Find Your “Fit” in the Non-Profit World
My latest from ProfessionalGal, featuring a picture of a cat in a box.
When you start your nonprofit job search, you are likely looking for 1) a job description for which you are qualified and 2) a mission that really speaks to you. However, you should also make sure that you are picking the type of organization that will allow you to have the kind of experience you want. Especially if you are new to the non-profit world, it might be difficult to figure that out. I thought I’d help you out by outlining a few different kinds of non-profits and what you can expect when you work for them.
Just a reminder: Every organization is its own special snowflake with its own special culture. So take my descriptions with a grain of salt—they are guidelines, not definitions.
What you want: To help people.
What you’ll get: A fairly informal office with clients coming in all day. Depending on the clients, this may make things rowdy, and you may need to put out (literal and figurative) fires throughout the day.
How to know: The position will likely emphasize communication skills and the ability to get along with lots of different kinds of people. They may also prioritize hiring people from their community (e.g. survivors of domestic violence, African-American men, or residents of a certain neighborhood).
Positions available: Development staff with a focus on government grants. Social worker/medical doctor/counselor. Don’t expect a lot of administrative openings, although there may be finance or inventory staff to support government grants.
You’ll love this if: You love the stimulation of being around people all day.
What you want: To make lasting change.
What you’ll get: A fast-paced office that speaks in code about politicians, upcoming legislation, and government bodies. Basically, House of Cards without the corruption.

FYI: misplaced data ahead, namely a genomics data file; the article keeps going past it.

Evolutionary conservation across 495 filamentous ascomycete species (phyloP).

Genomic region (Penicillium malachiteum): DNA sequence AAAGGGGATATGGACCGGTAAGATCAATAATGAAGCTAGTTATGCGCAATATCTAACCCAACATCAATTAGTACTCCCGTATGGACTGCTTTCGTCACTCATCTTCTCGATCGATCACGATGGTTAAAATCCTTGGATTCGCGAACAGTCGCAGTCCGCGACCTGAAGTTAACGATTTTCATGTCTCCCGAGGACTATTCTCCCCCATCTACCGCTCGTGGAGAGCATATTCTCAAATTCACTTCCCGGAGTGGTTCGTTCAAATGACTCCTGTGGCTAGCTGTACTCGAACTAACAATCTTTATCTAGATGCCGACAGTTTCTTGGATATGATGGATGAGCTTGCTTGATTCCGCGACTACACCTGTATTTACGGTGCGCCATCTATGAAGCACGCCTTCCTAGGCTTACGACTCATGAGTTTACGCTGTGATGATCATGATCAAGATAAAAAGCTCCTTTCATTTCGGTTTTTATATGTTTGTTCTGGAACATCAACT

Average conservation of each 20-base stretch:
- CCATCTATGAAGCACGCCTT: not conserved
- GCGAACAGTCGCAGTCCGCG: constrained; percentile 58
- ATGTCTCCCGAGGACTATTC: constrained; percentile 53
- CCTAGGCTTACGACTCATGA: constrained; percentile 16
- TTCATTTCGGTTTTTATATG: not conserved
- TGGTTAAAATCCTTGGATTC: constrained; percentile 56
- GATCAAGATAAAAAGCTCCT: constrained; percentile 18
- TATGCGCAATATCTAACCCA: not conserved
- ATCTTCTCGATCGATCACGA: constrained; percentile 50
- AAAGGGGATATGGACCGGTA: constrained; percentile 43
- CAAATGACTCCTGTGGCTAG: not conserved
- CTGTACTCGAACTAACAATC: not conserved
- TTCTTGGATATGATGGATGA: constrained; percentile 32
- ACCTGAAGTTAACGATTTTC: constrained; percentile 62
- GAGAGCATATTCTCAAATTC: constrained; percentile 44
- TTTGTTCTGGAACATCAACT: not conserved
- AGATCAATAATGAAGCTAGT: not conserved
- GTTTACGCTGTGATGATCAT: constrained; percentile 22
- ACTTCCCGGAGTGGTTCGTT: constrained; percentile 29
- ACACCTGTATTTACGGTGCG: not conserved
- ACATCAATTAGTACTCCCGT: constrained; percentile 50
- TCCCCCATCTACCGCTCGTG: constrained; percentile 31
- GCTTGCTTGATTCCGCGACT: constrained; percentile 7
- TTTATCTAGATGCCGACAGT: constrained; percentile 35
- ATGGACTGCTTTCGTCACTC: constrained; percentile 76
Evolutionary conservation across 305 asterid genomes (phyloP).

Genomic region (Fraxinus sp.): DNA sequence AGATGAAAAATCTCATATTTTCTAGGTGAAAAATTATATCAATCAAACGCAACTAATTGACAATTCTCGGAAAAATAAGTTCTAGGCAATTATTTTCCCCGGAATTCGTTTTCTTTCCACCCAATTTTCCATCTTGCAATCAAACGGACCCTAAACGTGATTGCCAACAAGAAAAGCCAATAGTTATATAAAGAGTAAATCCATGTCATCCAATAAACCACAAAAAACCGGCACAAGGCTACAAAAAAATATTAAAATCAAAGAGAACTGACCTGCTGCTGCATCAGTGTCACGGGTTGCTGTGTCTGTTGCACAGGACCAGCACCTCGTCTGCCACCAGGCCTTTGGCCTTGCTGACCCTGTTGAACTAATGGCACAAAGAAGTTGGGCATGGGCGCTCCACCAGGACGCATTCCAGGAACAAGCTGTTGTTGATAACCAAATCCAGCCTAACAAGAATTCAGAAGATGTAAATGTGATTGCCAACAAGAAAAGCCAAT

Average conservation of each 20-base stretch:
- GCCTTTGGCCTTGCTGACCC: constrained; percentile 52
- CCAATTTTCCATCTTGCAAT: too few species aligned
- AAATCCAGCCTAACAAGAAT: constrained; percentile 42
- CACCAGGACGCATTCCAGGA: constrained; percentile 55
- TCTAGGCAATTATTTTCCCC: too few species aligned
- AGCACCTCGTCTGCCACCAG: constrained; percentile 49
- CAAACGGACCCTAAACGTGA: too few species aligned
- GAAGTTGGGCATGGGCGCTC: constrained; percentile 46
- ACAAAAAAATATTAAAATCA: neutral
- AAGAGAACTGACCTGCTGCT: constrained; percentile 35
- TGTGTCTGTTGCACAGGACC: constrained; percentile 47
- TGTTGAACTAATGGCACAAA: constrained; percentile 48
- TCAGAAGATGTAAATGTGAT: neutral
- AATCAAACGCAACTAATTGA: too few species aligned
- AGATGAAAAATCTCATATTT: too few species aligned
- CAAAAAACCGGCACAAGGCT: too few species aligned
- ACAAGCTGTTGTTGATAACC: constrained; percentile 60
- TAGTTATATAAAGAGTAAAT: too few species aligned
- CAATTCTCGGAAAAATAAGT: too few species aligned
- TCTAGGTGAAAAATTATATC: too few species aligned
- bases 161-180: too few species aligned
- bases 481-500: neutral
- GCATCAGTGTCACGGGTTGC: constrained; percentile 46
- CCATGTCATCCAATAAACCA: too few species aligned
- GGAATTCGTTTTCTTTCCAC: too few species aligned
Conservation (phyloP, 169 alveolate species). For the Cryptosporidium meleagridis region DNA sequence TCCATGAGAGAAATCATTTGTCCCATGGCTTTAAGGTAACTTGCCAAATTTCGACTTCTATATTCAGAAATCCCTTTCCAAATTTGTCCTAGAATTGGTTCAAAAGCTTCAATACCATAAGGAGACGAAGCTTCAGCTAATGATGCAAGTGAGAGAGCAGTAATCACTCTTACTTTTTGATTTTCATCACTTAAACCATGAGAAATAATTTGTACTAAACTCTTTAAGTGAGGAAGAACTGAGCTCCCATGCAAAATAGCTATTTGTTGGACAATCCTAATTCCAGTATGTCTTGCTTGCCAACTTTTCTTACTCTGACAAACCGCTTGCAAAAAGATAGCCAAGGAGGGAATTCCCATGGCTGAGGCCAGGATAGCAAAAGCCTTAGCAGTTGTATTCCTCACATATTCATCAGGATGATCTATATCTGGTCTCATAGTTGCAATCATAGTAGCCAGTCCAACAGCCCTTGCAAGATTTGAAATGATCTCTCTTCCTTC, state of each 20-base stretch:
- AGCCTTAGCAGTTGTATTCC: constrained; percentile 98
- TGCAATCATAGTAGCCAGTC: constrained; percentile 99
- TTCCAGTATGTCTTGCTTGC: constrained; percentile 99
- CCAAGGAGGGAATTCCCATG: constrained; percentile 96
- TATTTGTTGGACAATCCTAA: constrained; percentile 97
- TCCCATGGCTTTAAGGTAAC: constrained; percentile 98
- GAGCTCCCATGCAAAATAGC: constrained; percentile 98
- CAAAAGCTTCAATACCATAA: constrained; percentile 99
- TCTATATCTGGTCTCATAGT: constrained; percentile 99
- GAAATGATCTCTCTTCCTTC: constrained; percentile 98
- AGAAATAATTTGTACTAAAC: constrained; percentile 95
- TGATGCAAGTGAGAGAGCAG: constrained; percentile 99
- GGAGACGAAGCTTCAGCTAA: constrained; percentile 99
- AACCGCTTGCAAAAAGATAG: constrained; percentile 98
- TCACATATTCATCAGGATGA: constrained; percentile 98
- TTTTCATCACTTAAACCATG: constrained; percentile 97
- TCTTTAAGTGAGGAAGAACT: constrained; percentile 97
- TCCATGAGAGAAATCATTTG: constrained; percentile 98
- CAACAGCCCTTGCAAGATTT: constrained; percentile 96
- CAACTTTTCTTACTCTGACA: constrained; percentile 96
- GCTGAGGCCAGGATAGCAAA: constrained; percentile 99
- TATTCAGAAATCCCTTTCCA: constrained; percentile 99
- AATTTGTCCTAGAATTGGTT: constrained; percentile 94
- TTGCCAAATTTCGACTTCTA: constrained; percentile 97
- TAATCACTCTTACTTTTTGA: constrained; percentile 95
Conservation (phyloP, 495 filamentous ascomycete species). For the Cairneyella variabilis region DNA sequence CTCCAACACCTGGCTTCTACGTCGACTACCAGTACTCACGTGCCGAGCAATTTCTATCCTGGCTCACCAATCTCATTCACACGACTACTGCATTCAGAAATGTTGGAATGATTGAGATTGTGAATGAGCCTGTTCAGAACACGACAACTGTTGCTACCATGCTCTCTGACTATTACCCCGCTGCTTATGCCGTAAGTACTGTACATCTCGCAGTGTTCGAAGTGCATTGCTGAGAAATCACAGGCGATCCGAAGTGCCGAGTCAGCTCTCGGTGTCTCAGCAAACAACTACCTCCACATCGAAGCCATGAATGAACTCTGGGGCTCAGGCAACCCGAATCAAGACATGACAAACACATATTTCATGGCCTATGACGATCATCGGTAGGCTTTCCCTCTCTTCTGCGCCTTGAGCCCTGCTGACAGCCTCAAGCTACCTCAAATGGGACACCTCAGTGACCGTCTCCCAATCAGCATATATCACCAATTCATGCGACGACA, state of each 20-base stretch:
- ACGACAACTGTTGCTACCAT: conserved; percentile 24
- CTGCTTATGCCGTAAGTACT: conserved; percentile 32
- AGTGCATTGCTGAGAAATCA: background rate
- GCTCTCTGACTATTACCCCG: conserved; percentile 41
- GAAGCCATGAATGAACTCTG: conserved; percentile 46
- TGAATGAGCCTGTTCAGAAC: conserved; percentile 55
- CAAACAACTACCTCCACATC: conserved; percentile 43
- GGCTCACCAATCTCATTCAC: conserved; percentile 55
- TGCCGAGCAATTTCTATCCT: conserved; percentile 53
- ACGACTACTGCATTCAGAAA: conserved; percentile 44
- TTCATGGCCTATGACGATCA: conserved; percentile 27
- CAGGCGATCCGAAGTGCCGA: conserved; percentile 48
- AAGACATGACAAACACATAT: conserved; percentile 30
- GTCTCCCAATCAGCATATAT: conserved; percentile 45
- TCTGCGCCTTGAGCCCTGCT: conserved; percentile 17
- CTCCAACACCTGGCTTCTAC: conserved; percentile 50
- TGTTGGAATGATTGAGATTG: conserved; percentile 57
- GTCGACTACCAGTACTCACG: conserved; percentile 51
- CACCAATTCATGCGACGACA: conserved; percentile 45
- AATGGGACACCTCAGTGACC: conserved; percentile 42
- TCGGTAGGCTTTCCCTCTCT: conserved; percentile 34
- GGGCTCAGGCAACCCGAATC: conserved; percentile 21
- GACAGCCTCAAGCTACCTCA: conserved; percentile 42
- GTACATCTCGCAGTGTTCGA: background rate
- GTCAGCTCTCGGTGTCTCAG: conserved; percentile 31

How to know: “Law” or “Policy” will likely be in the organization’s name. The board and staff list may include people with political and governmental backgrounds.
Positions available: Staff Attorney, Policy Analyst, Researcher. Development staff with a focus on foundations.
You’ll love this if: You love a good fight.
What you want: To redistribute money and power.
What you’ll get: A relatively comfortable office with really smart co-workers. If you are a Program Officer, expect everyone you meet at a networking event to know your name and want to talk to you.
How to know: There are organizations that use “fund” or “foundation” in their name, but are not actually grant-making organizations. If the organization makes grants, their description will mention forging partnerships and measuring outcomes.
Positions available: Some foundations raise money and give it away, which means that there may be some fundraising positions open, particularly for Major Gifts Officers or Individual Giving Managers. More frequently, you will see Program Officer or Program Associate positions, which require an academic or professional background in a certain subject matter. Foundations also tend to have a few more administrative positions open, particularly for Grants Managers, who usually take care of the paperwork and reporting requirements from grantees.
You’ll love this if: You want to know a lot about a field of work.
What you want: To make a difference at the macro level.
What you’ll get: A decent office with co-workers who wear suits; slightly better than average benefits and pay; co-workers who may have moved between corporations and non-profits
How to know: You will very likely know the name of this organization and the names of people in leadership roles—e.g. Clinton Global Initiative, Boys & Girls Club, Habitat for Humanity.
Positions available: Multiple social media and marketing positions, major gifts officers, precise administrative positions (e.g. Payroll Manager rather than HR Manager), project leads for big projects like a well-known conference or event (e.g. Avon Walk for Breast Cancer, AIDSWalk)
You’ll love this if: You want to stay in one organization and learn the ropes as you get promoted.
What you want: To feel like you are making a difference every day.
What you’ll get: A chaotic and informal work environment. Expect swearing, sandals, and long nights.
How to know: The emphasis in the job listing will be on flexibility. They might be looking for a fundraising manager who will also need to know about program planning or accounting. If you’re an office manager or assistant, expect to do everything.
Positions available: Think general titles, like Executive Director, Development Manager, Program Manager, and Office Manager. There won’t be a lot of hierarchy and likely only a very small team.
You’ll love this if: You love not knowing what tomorrow will bring.
Don’t feel like you need to restrict yourself to one kind of office ‘type’—I’ve worked at all different kinds of organizations. Some fit better than others at different times of your life. Experiment a little, and you’ll see what you like best!